Military reform may force Medvedev and Putin to resign
Army service may soon become an obligatory line on CVs for anyone who wants to work for Russia’s government.
That’s according to a new proposal by the Defense Ministry that says that draft dodgers might be hunted and refused to leave country.
The idea goes against the direction taken by Russian authorities in recent years. It was widely popularized that the country should develop professional military forces instead of opting for further obligatory conscriptions.
Military analyst Sergey Lebedev told RT that such “forced conscriptions” can lead to serious problems.
“You have to be absolutely sure that if you are putting weapons into the hands of young people, you will be dealing with an absolutely loyal person, a real patriot and a responsible individual,” Lebedev said. “What kind of reaction could we expect, let’s say, if a young person is taken into the army by force and given a powerful weapon. It may lead to unprecedented consequences.”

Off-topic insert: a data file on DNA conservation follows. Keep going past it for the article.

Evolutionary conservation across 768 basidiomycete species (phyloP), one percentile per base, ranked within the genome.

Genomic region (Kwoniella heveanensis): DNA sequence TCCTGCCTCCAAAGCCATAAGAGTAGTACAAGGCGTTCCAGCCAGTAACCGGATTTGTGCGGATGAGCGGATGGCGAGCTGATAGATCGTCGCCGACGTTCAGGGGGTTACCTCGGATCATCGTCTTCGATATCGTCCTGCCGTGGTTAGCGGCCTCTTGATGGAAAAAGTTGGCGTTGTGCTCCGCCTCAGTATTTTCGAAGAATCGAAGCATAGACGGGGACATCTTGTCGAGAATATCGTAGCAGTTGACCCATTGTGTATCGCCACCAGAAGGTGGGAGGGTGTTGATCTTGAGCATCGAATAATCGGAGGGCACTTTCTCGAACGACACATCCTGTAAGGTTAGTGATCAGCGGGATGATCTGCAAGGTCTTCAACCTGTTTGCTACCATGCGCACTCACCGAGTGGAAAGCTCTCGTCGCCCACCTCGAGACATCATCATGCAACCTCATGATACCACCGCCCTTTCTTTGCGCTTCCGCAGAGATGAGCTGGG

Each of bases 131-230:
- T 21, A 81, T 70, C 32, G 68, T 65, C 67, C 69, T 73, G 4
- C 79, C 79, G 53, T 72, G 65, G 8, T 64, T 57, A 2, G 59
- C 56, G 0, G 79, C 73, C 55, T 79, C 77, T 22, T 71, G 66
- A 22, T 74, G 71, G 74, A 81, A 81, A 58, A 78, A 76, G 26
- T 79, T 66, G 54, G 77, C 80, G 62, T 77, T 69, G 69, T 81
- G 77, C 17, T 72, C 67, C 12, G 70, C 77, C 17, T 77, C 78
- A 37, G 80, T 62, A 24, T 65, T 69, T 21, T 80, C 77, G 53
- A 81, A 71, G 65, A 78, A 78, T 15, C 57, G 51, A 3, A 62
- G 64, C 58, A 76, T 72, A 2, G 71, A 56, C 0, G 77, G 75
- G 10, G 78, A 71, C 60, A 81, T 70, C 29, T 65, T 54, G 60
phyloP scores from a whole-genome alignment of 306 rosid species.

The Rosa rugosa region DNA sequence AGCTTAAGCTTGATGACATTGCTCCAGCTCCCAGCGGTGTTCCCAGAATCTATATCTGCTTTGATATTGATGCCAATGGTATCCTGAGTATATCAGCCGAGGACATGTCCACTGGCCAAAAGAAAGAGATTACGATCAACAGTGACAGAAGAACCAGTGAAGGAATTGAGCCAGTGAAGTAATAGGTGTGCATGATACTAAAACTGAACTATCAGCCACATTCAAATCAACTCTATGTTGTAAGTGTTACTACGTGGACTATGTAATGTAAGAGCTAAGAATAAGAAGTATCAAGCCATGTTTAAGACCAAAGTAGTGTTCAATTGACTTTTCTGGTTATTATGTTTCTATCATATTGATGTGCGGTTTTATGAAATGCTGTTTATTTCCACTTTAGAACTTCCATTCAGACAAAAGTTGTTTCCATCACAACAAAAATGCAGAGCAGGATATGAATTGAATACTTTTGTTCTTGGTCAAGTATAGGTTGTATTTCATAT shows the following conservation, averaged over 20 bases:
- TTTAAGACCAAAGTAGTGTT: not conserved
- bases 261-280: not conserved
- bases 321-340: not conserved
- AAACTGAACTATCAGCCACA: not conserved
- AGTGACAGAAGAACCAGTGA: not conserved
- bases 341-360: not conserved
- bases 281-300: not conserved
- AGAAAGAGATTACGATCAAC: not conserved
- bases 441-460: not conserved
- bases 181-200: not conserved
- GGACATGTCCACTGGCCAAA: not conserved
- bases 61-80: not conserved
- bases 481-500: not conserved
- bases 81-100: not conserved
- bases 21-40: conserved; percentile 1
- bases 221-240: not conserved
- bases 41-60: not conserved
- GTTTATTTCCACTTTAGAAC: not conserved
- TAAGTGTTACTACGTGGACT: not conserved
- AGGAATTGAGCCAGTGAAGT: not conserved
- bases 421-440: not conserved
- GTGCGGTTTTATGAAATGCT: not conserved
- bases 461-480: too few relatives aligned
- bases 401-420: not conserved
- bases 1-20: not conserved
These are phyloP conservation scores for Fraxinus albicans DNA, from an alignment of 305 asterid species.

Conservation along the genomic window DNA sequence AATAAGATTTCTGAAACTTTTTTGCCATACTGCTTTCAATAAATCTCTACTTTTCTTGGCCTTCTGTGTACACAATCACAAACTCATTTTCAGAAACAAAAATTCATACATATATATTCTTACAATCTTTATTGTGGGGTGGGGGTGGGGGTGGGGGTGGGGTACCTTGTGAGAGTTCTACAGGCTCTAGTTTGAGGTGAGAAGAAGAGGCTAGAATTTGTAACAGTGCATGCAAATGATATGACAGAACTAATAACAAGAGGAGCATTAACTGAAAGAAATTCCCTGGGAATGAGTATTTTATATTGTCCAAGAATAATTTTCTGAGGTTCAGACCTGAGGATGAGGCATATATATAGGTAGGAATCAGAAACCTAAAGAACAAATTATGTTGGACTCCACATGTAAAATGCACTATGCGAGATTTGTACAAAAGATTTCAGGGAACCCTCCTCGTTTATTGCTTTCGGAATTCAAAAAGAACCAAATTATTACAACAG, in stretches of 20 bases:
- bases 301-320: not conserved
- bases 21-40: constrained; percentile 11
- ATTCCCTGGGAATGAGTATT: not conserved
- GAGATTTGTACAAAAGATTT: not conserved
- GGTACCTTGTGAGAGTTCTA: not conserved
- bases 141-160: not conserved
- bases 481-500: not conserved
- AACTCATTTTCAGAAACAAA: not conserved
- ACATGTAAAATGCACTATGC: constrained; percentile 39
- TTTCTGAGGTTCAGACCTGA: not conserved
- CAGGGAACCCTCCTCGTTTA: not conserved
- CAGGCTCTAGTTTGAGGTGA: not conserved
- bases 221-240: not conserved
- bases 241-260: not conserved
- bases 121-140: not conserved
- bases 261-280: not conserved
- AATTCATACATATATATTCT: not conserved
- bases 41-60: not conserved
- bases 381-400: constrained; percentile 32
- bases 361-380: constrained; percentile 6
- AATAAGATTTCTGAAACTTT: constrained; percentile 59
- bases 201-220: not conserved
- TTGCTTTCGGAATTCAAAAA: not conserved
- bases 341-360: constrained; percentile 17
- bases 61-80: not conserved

However, analysts say, it might be interesting to see how far the new law could really get.
It is no secret that most of Russian high-ranking officials, including Defense Minister Sergey Ivanov, never served in the army. Prime Minister Vladimir Putin, as a former intelligence agent, served in Germany; President Dmitry Medvedev did only 1.5 months – as a university student; Foreign Minister Sergey Lavrov, who studied at the Diplomatic School, did not have to serve.
Abroad, the situation is almost the same. US President Barack Obama, a lawyer by profession, never did military service. Neither did the majority of the members of the new UK cabinet, including Prime Minister David Cameron.